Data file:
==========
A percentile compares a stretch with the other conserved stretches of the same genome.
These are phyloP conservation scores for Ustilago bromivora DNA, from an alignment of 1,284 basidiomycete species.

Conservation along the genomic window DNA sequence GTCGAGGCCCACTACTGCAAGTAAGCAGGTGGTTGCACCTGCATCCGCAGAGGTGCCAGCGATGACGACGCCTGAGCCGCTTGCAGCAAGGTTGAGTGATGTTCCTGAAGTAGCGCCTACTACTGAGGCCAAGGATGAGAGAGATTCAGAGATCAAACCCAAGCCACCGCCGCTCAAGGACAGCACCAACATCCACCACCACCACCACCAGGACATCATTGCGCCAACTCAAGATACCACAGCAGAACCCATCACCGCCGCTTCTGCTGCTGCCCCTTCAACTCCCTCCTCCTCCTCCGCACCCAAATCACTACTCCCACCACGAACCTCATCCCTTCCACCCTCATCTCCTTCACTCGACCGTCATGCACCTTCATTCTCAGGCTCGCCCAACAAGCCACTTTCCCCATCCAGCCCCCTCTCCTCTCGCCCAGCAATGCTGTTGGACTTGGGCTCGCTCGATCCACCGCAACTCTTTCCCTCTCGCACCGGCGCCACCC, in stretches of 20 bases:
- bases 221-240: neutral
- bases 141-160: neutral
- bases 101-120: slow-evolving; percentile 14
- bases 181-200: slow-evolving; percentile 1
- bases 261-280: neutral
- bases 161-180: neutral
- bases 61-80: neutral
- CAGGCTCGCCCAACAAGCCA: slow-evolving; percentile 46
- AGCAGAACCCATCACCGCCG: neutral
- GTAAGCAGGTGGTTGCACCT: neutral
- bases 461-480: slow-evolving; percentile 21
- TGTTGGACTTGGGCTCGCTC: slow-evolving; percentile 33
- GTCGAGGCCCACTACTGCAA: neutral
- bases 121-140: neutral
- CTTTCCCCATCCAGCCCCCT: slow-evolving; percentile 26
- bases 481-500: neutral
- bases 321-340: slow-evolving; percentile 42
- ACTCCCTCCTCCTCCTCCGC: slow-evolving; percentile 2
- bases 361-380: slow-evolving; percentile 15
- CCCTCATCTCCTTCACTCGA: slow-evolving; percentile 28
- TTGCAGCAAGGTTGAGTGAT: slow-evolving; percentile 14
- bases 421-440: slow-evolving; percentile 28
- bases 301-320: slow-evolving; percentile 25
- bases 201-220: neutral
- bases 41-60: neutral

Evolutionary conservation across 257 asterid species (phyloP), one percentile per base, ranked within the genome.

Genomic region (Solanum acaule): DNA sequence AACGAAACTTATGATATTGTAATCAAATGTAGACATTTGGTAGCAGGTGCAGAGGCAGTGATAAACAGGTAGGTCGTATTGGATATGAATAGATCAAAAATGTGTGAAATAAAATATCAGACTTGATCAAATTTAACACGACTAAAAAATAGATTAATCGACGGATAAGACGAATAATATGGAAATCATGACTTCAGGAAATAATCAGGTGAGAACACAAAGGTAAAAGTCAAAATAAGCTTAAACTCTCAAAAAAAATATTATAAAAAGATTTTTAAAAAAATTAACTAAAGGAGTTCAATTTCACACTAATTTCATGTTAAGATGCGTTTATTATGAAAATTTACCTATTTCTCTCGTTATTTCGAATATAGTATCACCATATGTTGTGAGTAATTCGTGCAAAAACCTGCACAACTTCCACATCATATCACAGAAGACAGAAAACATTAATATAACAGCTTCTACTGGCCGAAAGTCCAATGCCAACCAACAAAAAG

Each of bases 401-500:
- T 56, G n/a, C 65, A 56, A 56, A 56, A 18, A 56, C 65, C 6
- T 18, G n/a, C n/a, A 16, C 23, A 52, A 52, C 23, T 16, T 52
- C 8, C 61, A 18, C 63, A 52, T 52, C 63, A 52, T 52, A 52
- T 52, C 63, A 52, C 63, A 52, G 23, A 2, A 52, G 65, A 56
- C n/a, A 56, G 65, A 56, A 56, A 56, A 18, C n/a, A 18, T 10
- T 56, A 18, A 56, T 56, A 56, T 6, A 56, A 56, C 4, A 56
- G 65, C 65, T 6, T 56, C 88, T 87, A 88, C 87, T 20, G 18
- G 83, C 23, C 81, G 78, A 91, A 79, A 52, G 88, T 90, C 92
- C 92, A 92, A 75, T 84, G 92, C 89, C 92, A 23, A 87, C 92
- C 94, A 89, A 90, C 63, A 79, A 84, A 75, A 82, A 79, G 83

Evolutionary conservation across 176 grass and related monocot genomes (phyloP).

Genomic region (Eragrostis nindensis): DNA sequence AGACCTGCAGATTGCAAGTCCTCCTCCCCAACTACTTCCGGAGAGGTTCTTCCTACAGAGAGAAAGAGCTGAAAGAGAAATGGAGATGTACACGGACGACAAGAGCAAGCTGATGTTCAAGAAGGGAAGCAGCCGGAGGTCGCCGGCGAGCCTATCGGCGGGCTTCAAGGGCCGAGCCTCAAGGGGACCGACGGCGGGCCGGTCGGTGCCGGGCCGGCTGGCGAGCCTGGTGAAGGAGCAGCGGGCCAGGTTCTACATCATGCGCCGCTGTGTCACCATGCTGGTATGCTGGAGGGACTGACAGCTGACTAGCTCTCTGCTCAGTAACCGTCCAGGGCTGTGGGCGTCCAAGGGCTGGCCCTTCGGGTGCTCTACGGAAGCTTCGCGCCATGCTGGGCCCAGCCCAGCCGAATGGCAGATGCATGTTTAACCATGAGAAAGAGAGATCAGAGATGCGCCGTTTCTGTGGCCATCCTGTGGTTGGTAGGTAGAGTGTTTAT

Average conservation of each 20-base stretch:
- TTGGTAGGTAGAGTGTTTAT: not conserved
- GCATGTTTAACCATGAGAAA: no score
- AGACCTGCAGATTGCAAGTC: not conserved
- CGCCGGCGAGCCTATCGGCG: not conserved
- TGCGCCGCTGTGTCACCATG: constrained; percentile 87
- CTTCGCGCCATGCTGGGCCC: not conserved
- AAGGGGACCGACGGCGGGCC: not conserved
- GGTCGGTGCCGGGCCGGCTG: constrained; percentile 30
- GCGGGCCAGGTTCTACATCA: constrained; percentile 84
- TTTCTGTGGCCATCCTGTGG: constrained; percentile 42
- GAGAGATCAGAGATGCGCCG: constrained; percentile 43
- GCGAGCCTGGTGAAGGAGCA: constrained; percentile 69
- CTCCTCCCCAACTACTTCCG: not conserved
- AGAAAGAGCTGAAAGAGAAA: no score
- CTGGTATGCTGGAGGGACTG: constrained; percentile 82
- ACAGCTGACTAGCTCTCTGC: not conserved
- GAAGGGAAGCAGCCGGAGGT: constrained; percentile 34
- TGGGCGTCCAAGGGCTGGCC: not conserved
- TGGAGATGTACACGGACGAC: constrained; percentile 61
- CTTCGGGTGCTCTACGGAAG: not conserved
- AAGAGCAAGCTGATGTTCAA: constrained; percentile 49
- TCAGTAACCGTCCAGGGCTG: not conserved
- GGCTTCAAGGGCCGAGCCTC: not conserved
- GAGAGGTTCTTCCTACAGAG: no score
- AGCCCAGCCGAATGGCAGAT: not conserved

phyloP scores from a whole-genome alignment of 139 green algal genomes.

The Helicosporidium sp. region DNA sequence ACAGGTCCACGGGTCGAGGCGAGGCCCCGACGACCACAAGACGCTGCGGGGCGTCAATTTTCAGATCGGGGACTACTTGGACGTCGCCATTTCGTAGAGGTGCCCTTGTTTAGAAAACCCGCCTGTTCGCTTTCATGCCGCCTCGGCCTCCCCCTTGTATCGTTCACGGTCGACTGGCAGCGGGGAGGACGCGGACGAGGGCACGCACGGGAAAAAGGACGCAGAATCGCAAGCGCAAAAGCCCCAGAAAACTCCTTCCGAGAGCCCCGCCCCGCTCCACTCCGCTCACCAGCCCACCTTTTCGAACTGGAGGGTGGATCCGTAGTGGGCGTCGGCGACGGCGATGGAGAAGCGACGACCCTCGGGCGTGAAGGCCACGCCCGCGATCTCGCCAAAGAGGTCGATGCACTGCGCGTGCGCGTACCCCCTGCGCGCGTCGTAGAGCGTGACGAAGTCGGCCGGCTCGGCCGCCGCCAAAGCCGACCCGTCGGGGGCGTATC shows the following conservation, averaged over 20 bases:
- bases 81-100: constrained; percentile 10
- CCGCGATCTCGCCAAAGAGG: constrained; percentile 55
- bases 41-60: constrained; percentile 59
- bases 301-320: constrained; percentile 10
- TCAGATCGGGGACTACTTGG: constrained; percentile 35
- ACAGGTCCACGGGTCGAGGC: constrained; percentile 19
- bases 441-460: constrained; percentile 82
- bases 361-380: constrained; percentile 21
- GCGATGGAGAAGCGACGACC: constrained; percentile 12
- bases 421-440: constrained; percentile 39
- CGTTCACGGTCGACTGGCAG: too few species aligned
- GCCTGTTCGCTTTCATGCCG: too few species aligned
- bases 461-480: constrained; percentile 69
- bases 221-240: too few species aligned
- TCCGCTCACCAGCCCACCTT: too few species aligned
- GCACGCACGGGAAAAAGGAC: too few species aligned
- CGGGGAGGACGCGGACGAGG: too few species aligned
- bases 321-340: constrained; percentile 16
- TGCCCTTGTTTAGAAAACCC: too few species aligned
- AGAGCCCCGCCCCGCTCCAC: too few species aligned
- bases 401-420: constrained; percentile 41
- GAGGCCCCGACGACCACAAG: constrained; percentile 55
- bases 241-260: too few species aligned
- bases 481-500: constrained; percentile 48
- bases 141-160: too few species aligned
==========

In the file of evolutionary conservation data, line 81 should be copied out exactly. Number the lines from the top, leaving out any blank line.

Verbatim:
- bases 421-440: constrained; percentile 39